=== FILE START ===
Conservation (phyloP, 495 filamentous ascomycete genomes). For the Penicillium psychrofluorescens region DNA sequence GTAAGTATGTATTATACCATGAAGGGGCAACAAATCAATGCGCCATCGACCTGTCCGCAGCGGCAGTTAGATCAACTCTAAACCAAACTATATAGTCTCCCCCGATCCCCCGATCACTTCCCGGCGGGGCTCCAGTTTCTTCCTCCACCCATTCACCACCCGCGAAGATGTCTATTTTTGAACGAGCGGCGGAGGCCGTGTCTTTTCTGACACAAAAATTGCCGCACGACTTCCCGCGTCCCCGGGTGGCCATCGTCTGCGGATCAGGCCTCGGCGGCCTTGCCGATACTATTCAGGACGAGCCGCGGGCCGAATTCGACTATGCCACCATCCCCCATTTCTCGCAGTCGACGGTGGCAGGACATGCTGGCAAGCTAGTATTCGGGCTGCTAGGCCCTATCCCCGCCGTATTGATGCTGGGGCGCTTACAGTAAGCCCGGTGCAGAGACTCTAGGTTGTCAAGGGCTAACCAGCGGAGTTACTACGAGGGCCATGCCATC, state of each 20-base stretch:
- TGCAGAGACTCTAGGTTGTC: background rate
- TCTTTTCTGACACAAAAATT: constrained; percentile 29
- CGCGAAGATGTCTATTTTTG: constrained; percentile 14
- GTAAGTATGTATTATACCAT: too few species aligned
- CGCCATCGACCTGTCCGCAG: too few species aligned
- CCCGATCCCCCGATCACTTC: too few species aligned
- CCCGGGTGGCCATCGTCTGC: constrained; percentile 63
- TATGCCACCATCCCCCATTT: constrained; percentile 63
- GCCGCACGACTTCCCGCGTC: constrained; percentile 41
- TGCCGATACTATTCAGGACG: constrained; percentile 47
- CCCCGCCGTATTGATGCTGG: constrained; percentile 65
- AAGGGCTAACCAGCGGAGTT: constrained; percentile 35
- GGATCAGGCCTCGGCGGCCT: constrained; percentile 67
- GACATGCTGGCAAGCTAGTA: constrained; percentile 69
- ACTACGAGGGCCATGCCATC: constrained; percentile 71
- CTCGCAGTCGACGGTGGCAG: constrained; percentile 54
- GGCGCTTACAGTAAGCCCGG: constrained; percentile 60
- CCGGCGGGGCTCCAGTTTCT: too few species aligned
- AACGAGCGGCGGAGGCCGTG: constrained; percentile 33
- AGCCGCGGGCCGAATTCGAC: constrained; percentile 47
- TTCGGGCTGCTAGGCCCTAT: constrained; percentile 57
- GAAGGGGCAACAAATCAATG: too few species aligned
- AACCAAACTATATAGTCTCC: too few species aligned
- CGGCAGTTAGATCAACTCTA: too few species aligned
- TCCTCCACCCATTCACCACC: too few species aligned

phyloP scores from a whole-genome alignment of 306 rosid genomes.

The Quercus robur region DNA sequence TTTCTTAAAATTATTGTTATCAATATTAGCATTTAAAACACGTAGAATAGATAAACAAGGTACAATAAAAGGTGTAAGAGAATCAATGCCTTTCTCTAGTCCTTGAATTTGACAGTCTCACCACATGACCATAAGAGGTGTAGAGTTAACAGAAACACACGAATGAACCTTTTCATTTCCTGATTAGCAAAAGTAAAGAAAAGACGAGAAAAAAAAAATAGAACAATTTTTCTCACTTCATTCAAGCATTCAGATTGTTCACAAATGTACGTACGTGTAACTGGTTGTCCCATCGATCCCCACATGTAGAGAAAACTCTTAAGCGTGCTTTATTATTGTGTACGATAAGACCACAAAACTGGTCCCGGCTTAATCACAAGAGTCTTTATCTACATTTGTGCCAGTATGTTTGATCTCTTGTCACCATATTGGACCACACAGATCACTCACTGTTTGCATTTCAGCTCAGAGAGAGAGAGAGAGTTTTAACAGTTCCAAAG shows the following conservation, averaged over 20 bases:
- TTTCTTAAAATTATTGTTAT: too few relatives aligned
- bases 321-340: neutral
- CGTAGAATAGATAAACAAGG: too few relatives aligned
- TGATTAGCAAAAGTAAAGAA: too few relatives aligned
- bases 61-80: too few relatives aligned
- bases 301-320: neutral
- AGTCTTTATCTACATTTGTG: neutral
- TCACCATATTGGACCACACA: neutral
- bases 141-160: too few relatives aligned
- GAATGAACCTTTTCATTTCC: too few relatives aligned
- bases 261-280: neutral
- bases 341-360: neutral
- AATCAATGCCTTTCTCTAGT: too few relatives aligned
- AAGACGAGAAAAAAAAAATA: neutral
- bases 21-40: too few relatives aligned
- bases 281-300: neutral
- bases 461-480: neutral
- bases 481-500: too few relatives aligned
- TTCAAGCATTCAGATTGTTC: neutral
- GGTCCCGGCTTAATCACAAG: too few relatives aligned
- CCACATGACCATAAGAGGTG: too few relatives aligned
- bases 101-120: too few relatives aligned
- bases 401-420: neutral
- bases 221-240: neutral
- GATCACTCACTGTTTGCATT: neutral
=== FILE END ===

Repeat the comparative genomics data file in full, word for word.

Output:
Conservation (phyloP, 495 filamentous ascomycete genomes). For the Penicillium psychrofluorescens region DNA sequence GTAAGTATGTATTATACCATGAAGGGGCAACAAATCAATGCGCCATCGACCTGTCCGCAGCGGCAGTTAGATCAACTCTAAACCAAACTATATAGTCTCCCCCGATCCCCCGATCACTTCCCGGCGGGGCTCCAGTTTCTTCCTCCACCCATTCACCACCCGCGAAGATGTCTATTTTTGAACGAGCGGCGGAGGCCGTGTCTTTTCTGACACAAAAATTGCCGCACGACTTCCCGCGTCCCCGGGTGGCCATCGTCTGCGGATCAGGCCTCGGCGGCCTTGCCGATACTATTCAGGACGAGCCGCGGGCCGAATTCGACTATGCCACCATCCCCCATTTCTCGCAGTCGACGGTGGCAGGACATGCTGGCAAGCTAGTATTCGGGCTGCTAGGCCCTATCCCCGCCGTATTGATGCTGGGGCGCTTACAGTAAGCCCGGTGCAGAGACTCTAGGTTGTCAAGGGCTAACCAGCGGAGTTACTACGAGGGCCATGCCATC, state of each 20-base stretch:
- TGCAGAGACTCTAGGTTGTC: background rate
- TCTTTTCTGACACAAAAATT: constrained; percentile 29
- CGCGAAGATGTCTATTTTTG: constrained; percentile 14
- GTAAGTATGTATTATACCAT: too few species aligned
- CGCCATCGACCTGTCCGCAG: too few species aligned
- CCCGATCCCCCGATCACTTC: too few species aligned
- CCCGGGTGGCCATCGTCTGC: constrained; percentile 63
- TATGCCACCATCCCCCATTT: constrained; percentile 63
- GCCGCACGACTTCCCGCGTC: constrained; percentile 41
- TGCCGATACTATTCAGGACG: constrained; percentile 47
- CCCCGCCGTATTGATGCTGG: constrained; percentile 65
- AAGGGCTAACCAGCGGAGTT: constrained; percentile 35
- GGATCAGGCCTCGGCGGCCT: constrained; percentile 67
- GACATGCTGGCAAGCTAGTA: constrained; percentile 69
- ACTACGAGGGCCATGCCATC: constrained; percentile 71
- CTCGCAGTCGACGGTGGCAG: constrained; percentile 54
- GGCGCTTACAGTAAGCCCGG: constrained; percentile 60
- CCGGCGGGGCTCCAGTTTCT: too few species aligned
- AACGAGCGGCGGAGGCCGTG: constrained; percentile 33
- AGCCGCGGGCCGAATTCGAC: constrained; percentile 47
- TTCGGGCTGCTAGGCCCTAT: constrained; percentile 57
- GAAGGGGCAACAAATCAATG: too few species aligned
- AACCAAACTATATAGTCTCC: too few species aligned
- CGGCAGTTAGATCAACTCTA: too few species aligned
- TCCTCCACCCATTCACCACC: too few species aligned

phyloP scores from a whole-genome alignment of 306 rosid genomes.

The Quercus robur region DNA sequence TTTCTTAAAATTATTGTTATCAATATTAGCATTTAAAACACGTAGAATAGATAAACAAGGTACAATAAAAGGTGTAAGAGAATCAATGCCTTTCTCTAGTCCTTGAATTTGACAGTCTCACCACATGACCATAAGAGGTGTAGAGTTAACAGAAACACACGAATGAACCTTTTCATTTCCTGATTAGCAAAAGTAAAGAAAAGACGAGAAAAAAAAAATAGAACAATTTTTCTCACTTCATTCAAGCATTCAGATTGTTCACAAATGTACGTACGTGTAACTGGTTGTCCCATCGATCCCCACATGTAGAGAAAACTCTTAAGCGTGCTTTATTATTGTGTACGATAAGACCACAAAACTGGTCCCGGCTTAATCACAAGAGTCTTTATCTACATTTGTGCCAGTATGTTTGATCTCTTGTCACCATATTGGACCACACAGATCACTCACTGTTTGCATTTCAGCTCAGAGAGAGAGAGAGAGTTTTAACAGTTCCAAAG shows the following conservation, averaged over 20 bases:
- TTTCTTAAAATTATTGTTAT: too few relatives aligned
- bases 321-340: neutral
- CGTAGAATAGATAAACAAGG: too few relatives aligned
- TGATTAGCAAAAGTAAAGAA: too few relatives aligned
- bases 61-80: too few relatives aligned
- bases 301-320: neutral
- AGTCTTTATCTACATTTGTG: neutral
- TCACCATATTGGACCACACA: neutral
- bases 141-160: too few relatives aligned
- GAATGAACCTTTTCATTTCC: too few relatives aligned
- bases 261-280: neutral
- bases 341-360: neutral
- AATCAATGCCTTTCTCTAGT: too few relatives aligned
- AAGACGAGAAAAAAAAAATA: neutral
- bases 21-40: too few relatives aligned
- bases 281-300: neutral
- bases 461-480: neutral
- bases 481-500: too few relatives aligned
- TTCAAGCATTCAGATTGTTC: neutral
- GGTCCCGGCTTAATCACAAG: too few relatives aligned
- CCACATGACCATAAGAGGTG: too few relatives aligned
- bases 101-120: too few relatives aligned
- bases 401-420: neutral
- bases 221-240: neutral
- GATCACTCACTGTTTGCATT: neutral